The commercial beef value, or CBV for short, was borne out of the dairy beef index (DBI) and was designed to assist farmers at buying calves with good beef merits.

The DBI looks at both calving merits and beef merits, but farmers buying beef calves aren’t interested in whether they are short- or long-gestation, or hard or easy calving.

All they really want to know is how good they will be for beef in terms of carcase size, conformation and how long it takes them to finish.

The CBV was developed by Teagasc and ICBF and is put forward as the ultimate determinant of predicting beef value. Historical analysis using slaughter data shows that the CBV is indeed very accurate at predicting beef value.

This is the third calving season where the CBV has been available. However, its availability has been limited to only calves that have a valid genotype. In other words, the ICBF has refused to publish CBVs for non-genotyped calves in case the dairy farmer registers a calf to an incorrect but high beef merit sire in order to ‘game the system’ and falsely generate a high CBV.

This is despite the fact that dairy heifers are sold on the basis of EBI with or without a genotype and nobody raises any concerns about fraudulent sire data.

Dairy farmers were told that unless dairy beef calves were genotyped, and a CBV generated, that beef farmers wouldn’t have the confidence to buy their calves.

Cue the introduction of the National Genotyping Programme, which saw dairy farmers directly invest €2.3m into the scheme in 2024 to genotype the calves from the 575,000 cows enrolled. This is in addition to the millions of euro dairy farmers invest in the scheme through their ownership of the dairy co-ops.

Additional rearing costs were incurred, as the genotyping process resulted in delayed calf sales and extra postage costs.

So, has this investment in genotyping and the CBV been worth it? Have beef calf buyers rewarded farmers who produce calves with a higher CBV? At this moment in time, the answer to that is no. From what I can see, most beef calf buyers are largely unaware of the CBV, how it works, where to find it and what a good CBV is and what a bad CBV is.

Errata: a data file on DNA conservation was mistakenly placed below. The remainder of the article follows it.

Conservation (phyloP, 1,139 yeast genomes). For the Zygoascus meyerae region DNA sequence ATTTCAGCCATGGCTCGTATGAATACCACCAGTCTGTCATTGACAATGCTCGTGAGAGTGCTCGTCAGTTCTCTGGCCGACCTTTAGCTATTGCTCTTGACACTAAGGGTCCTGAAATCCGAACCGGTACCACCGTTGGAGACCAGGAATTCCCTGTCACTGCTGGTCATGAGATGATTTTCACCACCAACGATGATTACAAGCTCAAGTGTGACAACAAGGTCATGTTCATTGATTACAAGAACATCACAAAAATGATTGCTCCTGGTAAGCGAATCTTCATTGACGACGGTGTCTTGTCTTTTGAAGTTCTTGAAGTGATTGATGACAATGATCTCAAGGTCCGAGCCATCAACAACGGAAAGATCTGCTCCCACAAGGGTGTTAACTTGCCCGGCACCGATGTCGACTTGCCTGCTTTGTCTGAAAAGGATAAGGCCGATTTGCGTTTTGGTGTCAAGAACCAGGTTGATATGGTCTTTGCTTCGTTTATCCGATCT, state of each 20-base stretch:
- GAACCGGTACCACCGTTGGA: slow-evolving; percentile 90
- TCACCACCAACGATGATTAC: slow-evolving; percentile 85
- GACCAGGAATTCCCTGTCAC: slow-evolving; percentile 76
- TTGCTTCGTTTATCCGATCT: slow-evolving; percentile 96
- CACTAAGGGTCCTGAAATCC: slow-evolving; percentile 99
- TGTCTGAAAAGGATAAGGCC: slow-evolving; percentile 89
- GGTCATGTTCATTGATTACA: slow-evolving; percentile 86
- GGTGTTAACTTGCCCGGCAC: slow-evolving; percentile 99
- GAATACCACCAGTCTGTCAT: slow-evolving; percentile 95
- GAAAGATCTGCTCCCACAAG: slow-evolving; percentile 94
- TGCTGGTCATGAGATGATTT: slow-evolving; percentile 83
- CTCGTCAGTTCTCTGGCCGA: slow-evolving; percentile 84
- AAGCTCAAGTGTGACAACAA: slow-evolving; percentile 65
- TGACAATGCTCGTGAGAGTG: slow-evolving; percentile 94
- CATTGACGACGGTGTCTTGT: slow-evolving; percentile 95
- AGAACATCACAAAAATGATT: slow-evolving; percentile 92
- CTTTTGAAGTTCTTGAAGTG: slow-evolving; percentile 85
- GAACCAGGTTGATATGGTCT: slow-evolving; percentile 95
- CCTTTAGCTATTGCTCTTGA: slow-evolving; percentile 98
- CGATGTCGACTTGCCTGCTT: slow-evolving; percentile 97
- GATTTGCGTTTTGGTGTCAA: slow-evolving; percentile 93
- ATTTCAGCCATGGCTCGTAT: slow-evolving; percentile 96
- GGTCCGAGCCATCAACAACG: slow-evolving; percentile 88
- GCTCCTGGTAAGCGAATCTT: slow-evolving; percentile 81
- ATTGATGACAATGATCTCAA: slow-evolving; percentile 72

All along, dairy farmers were told to use more sexed semen (which is costly to buy and results in lower conception rate). They were told to use more high DBI beef bulls with a high beef value within the DBI to produce calves with a high CBV.

It is in everyone’s interest for the CBV to work

These calves tend to have higher rates of calving difficulties and longer gestation lengths – both of which come at a cost in terms of poorer fertility after a hard calving and lost days in milk.

Having done all of the above, dairy farmers are now finding that the high CBV calf is not being rewarded in terms of calf price relative to lower CBV calves at the same age and size. Where is the incentive for them to continue on this path if the benefits of CBV are not being communicated to calf buyers?

Another major bugbear for farmers who have used Jersey genetics in the past is that the dam breed is still showing up on the mart board and blue card. An FRX or JEX on the dam breed, even where a calf has a really high CBV, imposes a severe price discount on the calf. This is understandable, as buyers may want to stay away from Jersey breeding, having perhaps been disappointed in the past.

However, the CBV supersedes the dam breed when it comes to assessing beef value, so why is the dam breed still showing where the calf is genotyped?

Farmers who have these calves are legitimately asking what the point is in making the extra effort to produce a better calf when the calves are going to be so heavily discounted anyway. The irony is, the person buying a high CBV calf with Jersey in the dam back breeding is likely getting extremely good value in that calf.

It is in everyone’s interest for the CBV to work. Too much has been invested in getting to this point for the advantages of CBV to slip away if dairy farmers lose confidence in it, and beef farmers don’t know about it.

The responsibility lies with the ICBF, Teagasc, ICOS and the Department of Agriculture to do more to promote the CBV by simplifying the mart boards, publishing the CBV in online mart catalogues, removing dam breed for genotyped calves and running an information campaign on CBV for dairy and beef farmers.